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The best games on Netflix Games

Every joke possible has already been made about Netflix Games being — or not being — “the Netflix of games,” so we won’t waste your time trying to come up with another one. In the end, Netflix Games is doing its own thing rather than following the lead of other subscription services, and considering that nearly everyone has access to a Netflix account already, there’s no barrier to entry for a huge audience to check out its library of games. All you need is a smartphone and the Netflix app, and you’re all set.

While Netflix Games continues to build up their content, there already is enough there to induce some choice paralysis, especially if you’ve never heard of many of the games on offer. Just like the lineup of shows and movies on Netflix proper, not every game is of the same quality or will be to your taste. Rather than scrolling through the options and never settling on a choice like you do when trying to pick a movie, try out one of our picks for the best games on Netflix Games.

Further reading


Will running his shop.

We start with the one game that some are likely to recognize: Moonlighter. This indie hit came out much earlier on PC and consoles but has made its way onto your phone via Netflix Games. This is a beautiful pixel art game in which you play as Will, a shopkeeper in a town that needs to explore the dangerous dungeons to acquire the goods that you will then sell during the daytime hours. Half 2D Zelda-style adventure, with plenty of rogue-like elements, and half management sim, Moonlighter is a very charming game with hours upon hours of content to keep you coming back. However, thanks to the nature of the game being broken up into dungeon diving at night and managing your shop during the day, it is also perfect for more bite-sized play sessions too.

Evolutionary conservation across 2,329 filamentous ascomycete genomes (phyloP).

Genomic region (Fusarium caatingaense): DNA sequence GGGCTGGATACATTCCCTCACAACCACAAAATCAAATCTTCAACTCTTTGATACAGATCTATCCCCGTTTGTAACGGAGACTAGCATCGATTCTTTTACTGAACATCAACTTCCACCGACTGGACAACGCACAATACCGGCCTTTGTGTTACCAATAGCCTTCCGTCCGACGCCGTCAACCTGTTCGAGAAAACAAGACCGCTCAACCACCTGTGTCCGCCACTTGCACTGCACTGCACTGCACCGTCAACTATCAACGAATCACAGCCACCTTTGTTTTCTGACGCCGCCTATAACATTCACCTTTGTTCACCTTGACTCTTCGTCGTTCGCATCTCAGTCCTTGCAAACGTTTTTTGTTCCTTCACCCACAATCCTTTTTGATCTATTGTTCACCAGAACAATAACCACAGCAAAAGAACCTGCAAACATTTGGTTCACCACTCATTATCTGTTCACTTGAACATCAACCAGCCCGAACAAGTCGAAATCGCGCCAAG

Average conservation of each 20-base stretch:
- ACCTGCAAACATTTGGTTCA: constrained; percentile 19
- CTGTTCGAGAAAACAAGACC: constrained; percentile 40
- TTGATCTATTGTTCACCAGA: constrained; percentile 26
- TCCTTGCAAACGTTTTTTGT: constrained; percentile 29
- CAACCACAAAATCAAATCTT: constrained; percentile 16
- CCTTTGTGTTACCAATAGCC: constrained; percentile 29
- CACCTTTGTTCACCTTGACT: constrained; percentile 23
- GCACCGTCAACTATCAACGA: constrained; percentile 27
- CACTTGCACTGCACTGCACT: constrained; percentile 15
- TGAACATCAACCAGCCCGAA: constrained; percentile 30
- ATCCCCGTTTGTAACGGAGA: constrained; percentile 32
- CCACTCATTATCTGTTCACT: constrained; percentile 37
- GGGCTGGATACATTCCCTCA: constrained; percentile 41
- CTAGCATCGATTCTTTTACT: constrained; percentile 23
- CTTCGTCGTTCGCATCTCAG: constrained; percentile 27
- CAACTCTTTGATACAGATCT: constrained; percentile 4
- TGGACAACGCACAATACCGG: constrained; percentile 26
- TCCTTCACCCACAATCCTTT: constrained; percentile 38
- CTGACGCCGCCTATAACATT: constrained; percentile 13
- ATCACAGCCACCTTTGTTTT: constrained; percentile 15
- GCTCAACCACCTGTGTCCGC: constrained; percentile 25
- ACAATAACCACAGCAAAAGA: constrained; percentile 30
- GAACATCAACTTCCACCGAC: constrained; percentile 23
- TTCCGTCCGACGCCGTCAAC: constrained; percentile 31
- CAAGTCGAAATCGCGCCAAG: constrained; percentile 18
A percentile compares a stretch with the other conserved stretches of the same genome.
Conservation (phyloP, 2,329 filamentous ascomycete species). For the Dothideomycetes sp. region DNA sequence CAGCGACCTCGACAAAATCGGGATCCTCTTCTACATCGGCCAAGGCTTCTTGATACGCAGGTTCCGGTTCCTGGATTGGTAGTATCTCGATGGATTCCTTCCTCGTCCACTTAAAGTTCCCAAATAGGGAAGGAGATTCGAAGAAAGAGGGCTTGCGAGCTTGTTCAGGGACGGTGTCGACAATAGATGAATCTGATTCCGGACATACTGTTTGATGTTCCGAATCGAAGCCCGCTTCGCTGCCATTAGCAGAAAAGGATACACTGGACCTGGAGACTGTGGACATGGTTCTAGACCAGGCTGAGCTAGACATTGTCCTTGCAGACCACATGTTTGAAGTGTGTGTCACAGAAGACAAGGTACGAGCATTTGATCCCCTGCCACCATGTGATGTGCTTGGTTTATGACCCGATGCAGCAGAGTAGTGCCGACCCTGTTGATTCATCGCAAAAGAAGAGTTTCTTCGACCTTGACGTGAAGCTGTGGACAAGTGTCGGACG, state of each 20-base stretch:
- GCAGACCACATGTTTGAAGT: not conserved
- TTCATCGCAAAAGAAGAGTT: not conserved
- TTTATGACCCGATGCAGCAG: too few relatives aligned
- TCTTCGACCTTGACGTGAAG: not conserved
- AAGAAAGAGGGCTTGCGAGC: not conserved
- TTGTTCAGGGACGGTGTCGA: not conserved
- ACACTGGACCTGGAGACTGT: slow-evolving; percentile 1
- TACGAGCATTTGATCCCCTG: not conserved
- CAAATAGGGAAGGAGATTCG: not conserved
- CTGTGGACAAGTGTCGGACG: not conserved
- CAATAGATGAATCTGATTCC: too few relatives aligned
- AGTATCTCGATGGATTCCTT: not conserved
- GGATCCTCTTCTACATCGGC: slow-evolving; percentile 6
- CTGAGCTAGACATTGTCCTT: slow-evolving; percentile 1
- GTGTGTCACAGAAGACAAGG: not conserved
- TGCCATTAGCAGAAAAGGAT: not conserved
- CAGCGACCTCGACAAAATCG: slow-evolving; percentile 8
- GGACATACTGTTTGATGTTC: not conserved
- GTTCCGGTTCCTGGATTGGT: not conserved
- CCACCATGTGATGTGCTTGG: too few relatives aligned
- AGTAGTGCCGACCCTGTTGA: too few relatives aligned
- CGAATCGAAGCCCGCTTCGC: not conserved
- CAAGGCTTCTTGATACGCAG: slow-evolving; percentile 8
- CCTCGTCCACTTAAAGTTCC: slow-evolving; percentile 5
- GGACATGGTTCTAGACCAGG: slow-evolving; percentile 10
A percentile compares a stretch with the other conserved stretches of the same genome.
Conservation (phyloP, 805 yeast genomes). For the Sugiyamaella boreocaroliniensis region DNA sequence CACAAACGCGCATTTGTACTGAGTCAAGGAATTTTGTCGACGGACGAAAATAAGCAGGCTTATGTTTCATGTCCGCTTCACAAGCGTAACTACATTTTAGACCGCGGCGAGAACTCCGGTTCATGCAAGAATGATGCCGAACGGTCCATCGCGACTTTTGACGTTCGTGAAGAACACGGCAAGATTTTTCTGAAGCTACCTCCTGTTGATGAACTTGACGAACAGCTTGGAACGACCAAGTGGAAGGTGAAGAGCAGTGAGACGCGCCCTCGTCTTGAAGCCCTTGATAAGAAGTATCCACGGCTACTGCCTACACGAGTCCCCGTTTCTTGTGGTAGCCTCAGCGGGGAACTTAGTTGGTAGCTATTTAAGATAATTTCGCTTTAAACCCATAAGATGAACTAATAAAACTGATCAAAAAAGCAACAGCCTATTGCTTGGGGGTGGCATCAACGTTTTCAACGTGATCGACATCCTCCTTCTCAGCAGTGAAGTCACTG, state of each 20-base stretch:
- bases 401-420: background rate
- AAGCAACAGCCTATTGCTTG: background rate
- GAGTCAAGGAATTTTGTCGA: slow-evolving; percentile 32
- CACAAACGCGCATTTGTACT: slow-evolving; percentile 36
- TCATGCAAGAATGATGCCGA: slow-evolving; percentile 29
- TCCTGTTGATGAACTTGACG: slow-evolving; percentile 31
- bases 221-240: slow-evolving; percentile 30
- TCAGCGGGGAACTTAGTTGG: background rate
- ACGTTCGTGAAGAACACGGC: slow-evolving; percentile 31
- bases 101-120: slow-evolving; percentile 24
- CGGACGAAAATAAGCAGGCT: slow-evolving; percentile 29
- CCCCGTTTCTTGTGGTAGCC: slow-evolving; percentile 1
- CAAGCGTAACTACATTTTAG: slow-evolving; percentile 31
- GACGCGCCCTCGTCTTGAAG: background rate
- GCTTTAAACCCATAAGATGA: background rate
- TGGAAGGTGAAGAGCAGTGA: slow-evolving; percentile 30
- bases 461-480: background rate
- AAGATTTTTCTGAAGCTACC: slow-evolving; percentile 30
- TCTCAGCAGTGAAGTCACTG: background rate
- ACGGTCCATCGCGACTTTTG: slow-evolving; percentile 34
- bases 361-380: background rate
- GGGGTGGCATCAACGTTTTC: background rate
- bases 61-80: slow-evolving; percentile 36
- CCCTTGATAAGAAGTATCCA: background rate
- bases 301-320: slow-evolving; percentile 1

A blue cat chasing a creature.

Poinpy will draw your eye thanks to an adorable art style, but once you start playing, you’ll be glued to your screen. This gem comes from the developer of Downwell, one of the all-time great phone games, so the team knows what makes an addictive mobile game. Unlike that last game, Poinpy simply asks you to navigate your character upward, aiming your jumps from platform to platform. It’s that simple to start with, but things quickly get more complex as new things to keep in mind and watch out for as you get higher and higher. If you know you’re a sucker for those games that make you say “just one more run” then Poinpy is a must-play.

Wonderputt Forever

A strange golf course.

Mini-golf games were some of the most popular back when Flash games were big, and while they’re arguably better than ever, for some reason aren’t quite as talked about. That shouldn’t be the case for Wonderputt Forever, which is an almost therapeutic experience. Everything from the perspective to the soundtrack, and even the *clock* sound of hitting the golf ball just evokes a chill vibe. There’s no pressure, only fun courses to putt your way through to see what cool new location you’re taken to next. Wonderputt Forever is as magical as you thought mini-golf courses were as a child, and it’s a joy to play through.

Krispee Street

A cartoon city street.

Based on the webcomic of the same name, Krispee Street takes the same concept that made adult coloring books a reality, only for those old Where’s Waldo? books. The art is the most important factor here, since looking at stuff is the whole idea of this game, and thankfully is amazing. Every inch of each spread is littered with personality, from the strange, yet joyful, creatures, to a pair of eyes on a fire hydrant. No inch of space feels like you’ve wasted your time looking there, even if you don’t find the object you’re hunting. You can play each level, earning coins as you go, play the daily challenges, or just load up zen mode and chill out playing for as long as you like. If Krispee Street can’t rekindle your childhood spirit, nothing will.

TMNT: Shredder’s Revenge

Turtles high five in Teenage Mutant Ninja Turtles: Shredder's Revenge on mobile.